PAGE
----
About two weeks ago I paid a trip to Boston to attend PAX East 2015. While there I played many games, and while I’ve selected a Top 5 I haven’t talked much about the other games I saw there. Getting a lot of work out of the way, I spent some time catching up on the preview I received there and spent a few hours playing a certain strategy game I saw on the floor.
That game was Legends of Eisenwald a low-fantasy turn-based strategy RPG. I spent a few hours with the game recently, and I think it’s average despite critical weaknesses that hold it back.
Combat is probably the lowest point for Eisenwald. This is mostly due to poor execution. You aren’t allowed to move your own units, meaning you can’t reposition ranged units as necessary. The only way to move a unit is to make it retreat to a tile the game itself selects or, as a melee unit, have it move in order to attack a nearby enemy. The inability to position your ranged units except by deciding their position in the formation before battle limits their usefulness in a way that makes combat unfair instead of genuinely difficult.
Of course, melee units suffer less from this particular issue, but they are not entirely free of it. Being unable to reposition one of your swordsman in order to prevent opponents from advancing past them and towards the backline makes Eisenwald a game rushing to kill the enemy rather than a game of tactics. Even further restricting you, stats decide the order in which all units in a combat encounter move so you can’t even make your decisions in a way to counter the enemy’s strategy.
Limiting your strategic options like this makes the combat less compelling than it has the potential to be, especially considering that special effects and animations are fairly limited. This leaves combat both visually unsatisfying and mechanically restrictive,. Winning a fight is far more about the planning you do beforehand than the fighting itself.
The customization also appeared pretty underwhelming. When you start the game you are allowed to pick from a few different classes to start your main character as. Only the gender of those characters is decided for you and you can’t alter their appearance or starting equipment. You can also choose a coat of arms, but the options are extremely limited (you can’t even choose the colors). The only thing you really do have full control over as far as appearance is concerned is your name.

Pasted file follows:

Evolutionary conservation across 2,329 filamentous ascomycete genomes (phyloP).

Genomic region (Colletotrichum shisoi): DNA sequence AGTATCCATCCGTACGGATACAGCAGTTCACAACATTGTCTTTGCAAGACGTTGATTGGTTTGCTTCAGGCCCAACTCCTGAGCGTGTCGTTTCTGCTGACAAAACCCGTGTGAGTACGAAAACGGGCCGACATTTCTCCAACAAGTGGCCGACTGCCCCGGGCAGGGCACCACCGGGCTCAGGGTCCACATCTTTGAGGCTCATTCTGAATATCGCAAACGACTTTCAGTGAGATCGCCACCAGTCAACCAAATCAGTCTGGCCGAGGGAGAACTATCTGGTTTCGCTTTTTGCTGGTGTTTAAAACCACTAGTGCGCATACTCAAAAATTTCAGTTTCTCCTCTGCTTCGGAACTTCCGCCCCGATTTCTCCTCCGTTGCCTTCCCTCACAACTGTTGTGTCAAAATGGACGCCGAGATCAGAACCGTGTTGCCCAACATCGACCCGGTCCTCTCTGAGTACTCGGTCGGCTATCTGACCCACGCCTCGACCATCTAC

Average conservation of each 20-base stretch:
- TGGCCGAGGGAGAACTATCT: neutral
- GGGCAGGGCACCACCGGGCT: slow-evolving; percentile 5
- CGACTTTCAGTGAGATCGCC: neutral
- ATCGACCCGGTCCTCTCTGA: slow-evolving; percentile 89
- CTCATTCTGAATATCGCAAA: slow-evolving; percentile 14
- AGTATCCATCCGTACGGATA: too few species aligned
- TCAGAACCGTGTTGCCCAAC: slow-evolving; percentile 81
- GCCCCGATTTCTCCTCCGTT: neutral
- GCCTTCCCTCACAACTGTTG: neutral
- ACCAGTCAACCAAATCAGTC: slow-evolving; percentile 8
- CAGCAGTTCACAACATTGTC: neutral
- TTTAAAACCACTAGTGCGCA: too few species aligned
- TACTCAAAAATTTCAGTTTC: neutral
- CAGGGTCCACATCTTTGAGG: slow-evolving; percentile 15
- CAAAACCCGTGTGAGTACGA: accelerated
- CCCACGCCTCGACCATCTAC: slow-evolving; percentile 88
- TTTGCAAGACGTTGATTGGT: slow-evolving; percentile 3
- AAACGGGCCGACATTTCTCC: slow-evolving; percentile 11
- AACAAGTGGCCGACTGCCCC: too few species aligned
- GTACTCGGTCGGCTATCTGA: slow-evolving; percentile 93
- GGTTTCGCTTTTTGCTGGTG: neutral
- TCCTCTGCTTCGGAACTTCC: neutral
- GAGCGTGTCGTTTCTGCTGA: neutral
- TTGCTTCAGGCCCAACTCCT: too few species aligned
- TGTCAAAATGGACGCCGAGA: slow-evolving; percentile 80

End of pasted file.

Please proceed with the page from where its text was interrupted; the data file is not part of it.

What Eisenwald really does well is almost entirely outside of the game’s combat. The overworld map you explore looking for quests and such is much more enjoyable to play around in. This map puts you in sandbox of sorts where you can try and capture buildings that increase your in-game gold income and of course prepare for the coming battles. The narrative is also non-linear and decision-driven.
This makes progression very satisfying, as you are building up your forces in order to acquire more powerful and versatile forces to fight with. Preparation for combat is also quite engaging, as you have to work to equip your units with the proper equipment, decide on upgrade paths as they gain more experience, setup combat formation, and manage your funds in order to make sure you have a reasonable chance of success. In addition, if you want to use your cavalry you will need to fight on the right terrain, as in certain locations all soldiers in possession of a horse will be forced to dismount in order to fight.
Combat is the core of a strategy game, and it’s dragging a majority of Legends of Eisenwald down with it as long as these restrictions are present. So when it comes down to it, even given it’s deficient fighting, I’m still looking forward to playing more Eisenwald. While that combat isn’t impressing me yet, most of what surrounds it is, and I want to see more in order to really dig into these things.